The results for the question of who would do a better job with the deficit was a clear win for Romney with another big margin: 59% Romney, 36% Obama. That’s a 23% margin on this issue which means that if we assume the same thing as before (that all Dems say Obama and all Reps say Romney) that only 3% of Independents went with Obama on this issue, while all the rest went with Romney. Just for comparison, the President also lost ground between debates 1 and 2 on this issue, going from 41% to 36% and Romney went from 57% up to 59%.
Ok so lets say you consider the economy, and you worry about the deficit, but you also are concerned about some other stuff. Let’s go through a few more numbers briefly.
Another major issue on peoples minds: Health Care. Whether it’s talk about a national health care program, medicaid, or medicare, someone somewhere is talking about concerns in keeping these programs afloat or making them financially viable in the future. So who can do a better job on that? The poll says 49% Romney to 46% Obama. That is a much tighter number, but basically tells people that issue is up for grabs because they’re both scoring nearly the same on it.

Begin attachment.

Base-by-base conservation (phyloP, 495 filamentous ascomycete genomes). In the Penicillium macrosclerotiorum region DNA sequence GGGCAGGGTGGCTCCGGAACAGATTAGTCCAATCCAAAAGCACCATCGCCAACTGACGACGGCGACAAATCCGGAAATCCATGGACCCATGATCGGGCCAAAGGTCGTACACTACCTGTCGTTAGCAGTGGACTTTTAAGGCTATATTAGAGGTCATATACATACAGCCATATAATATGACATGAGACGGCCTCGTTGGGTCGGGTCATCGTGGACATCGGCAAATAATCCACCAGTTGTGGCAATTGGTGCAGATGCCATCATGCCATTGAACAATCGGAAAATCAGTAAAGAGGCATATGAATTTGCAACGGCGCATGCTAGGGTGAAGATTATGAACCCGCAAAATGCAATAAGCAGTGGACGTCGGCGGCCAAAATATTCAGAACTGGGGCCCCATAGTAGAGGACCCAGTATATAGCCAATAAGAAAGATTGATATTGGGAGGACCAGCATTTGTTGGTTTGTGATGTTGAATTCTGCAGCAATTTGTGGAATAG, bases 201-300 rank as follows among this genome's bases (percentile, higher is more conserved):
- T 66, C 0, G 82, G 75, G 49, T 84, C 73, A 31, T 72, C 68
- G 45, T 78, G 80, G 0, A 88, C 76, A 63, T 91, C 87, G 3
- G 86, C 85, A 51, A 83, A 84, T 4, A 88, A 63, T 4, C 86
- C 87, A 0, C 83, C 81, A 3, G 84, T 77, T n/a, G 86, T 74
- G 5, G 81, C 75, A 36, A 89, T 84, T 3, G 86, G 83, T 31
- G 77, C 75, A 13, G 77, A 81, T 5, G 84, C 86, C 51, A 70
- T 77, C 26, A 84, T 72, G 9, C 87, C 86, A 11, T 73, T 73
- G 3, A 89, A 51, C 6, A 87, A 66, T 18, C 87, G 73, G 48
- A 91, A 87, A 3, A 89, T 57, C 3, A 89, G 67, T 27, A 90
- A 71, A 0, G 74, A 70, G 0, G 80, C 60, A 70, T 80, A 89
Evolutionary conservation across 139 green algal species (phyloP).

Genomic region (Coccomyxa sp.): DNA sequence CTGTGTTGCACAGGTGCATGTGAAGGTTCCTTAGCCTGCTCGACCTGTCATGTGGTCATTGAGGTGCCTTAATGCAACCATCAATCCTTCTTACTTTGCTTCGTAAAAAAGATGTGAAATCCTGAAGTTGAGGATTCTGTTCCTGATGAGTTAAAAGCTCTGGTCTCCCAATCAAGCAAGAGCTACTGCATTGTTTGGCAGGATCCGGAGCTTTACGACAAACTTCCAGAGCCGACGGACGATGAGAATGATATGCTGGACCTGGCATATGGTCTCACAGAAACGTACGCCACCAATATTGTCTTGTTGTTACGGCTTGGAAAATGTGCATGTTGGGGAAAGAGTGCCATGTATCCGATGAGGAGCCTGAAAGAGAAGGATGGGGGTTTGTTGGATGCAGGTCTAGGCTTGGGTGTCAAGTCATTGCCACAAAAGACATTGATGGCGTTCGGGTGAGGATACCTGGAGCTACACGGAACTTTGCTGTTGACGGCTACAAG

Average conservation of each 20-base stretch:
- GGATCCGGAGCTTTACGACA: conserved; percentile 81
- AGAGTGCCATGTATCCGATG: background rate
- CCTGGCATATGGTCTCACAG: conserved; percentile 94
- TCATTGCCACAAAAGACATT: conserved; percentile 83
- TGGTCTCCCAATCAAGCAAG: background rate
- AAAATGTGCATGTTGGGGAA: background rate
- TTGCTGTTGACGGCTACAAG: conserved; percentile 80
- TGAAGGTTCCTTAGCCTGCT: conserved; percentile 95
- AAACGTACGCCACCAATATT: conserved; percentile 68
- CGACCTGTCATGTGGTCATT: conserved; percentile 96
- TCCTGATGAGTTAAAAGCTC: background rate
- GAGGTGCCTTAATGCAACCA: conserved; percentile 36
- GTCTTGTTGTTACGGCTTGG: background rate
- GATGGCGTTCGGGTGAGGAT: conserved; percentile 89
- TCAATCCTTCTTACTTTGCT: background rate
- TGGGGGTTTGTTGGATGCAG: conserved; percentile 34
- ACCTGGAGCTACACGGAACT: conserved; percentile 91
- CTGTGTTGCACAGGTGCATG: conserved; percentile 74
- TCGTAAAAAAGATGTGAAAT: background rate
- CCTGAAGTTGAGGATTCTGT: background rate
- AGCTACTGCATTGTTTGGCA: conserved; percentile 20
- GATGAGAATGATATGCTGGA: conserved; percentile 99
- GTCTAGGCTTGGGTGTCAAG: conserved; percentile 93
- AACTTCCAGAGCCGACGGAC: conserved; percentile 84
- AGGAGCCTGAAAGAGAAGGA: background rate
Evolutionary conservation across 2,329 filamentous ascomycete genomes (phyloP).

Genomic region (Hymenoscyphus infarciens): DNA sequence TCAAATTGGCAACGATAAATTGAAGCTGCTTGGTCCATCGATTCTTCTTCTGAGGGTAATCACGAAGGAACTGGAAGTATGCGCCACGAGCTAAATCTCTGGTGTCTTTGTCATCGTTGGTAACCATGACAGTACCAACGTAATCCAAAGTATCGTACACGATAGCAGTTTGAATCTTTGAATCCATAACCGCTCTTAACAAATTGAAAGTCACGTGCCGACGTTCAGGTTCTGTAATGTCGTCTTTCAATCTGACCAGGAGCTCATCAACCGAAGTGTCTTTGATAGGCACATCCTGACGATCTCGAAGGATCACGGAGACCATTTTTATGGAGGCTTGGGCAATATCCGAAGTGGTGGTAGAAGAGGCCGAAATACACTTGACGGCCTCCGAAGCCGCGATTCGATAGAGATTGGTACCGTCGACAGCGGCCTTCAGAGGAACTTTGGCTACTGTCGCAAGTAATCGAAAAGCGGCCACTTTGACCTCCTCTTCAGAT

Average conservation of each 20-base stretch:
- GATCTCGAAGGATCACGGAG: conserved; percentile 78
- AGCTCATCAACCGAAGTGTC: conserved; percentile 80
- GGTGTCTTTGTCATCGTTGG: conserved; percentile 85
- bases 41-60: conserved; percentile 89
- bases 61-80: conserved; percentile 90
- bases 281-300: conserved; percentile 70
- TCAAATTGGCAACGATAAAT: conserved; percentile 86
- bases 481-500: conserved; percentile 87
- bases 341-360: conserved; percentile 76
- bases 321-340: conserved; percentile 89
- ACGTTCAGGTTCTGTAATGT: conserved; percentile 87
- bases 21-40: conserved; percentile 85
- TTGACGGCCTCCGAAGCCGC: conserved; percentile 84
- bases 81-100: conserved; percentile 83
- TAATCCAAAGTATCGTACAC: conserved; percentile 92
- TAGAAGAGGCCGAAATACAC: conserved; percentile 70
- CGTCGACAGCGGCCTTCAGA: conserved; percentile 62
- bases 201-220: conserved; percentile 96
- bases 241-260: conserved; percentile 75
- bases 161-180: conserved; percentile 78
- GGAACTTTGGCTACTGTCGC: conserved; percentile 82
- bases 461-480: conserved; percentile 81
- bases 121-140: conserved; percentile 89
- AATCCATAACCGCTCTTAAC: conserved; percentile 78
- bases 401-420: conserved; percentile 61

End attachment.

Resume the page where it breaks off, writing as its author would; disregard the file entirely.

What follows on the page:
There has also been a lot of talk about taxes and the tax code lately. Both candidates have said they want to reform the tax code, and both propose changes in the amount of taxes paid by people. 51% Romney and 44% Obama on this one, so fairly close again which makes it an up-for-grabs non-swing issue.
Protestors in 33 countries, Fast and Furious, the first death of an ambassador overseas in over 30 years, an investigation of a potential coverup, Syrian conflict, Iran red line, Israel relations, etc.. Foreign policy is definitely a spot for some people who like to keep up with the world abroad or who are worried about our military people or another attack on our soil. This is where we get to the SINGLE voting issue where Obama has a lead over Romney in the poll results: 49% Obama to 47% Romney. That is obviously a pretty narrow lead, too close to really consider it much of one, and with the final debate coming up being solely on the topic of Foreign Policy, I think this number has room to change. Besides, when the guy who has 4 years of FP experience scores in the same ballpark as the guy without any, I think that says something as well.
One final statistic to really consider is how ‘Presidential’ someone is. It seems like a superfluous element, but demeanor and bearing are relevant. The polling respondents were asked who they thought seemed to be a stronger leader, and the lead was to Romney again with 49% to 46% Obama. Of course, the sitting President really never should want to be considered weaker than his challenger.
Did Romney score higher on everything but the final tally? No, but nearly all of them. In the end, 25% said they were more likely to vote Obama afterward, 25% said more likely Romney, and the rest were unchanged by the debate. We’ll have to wait to see whether it turns out that the independents were unchanged or if the people already in the camp were unchanged.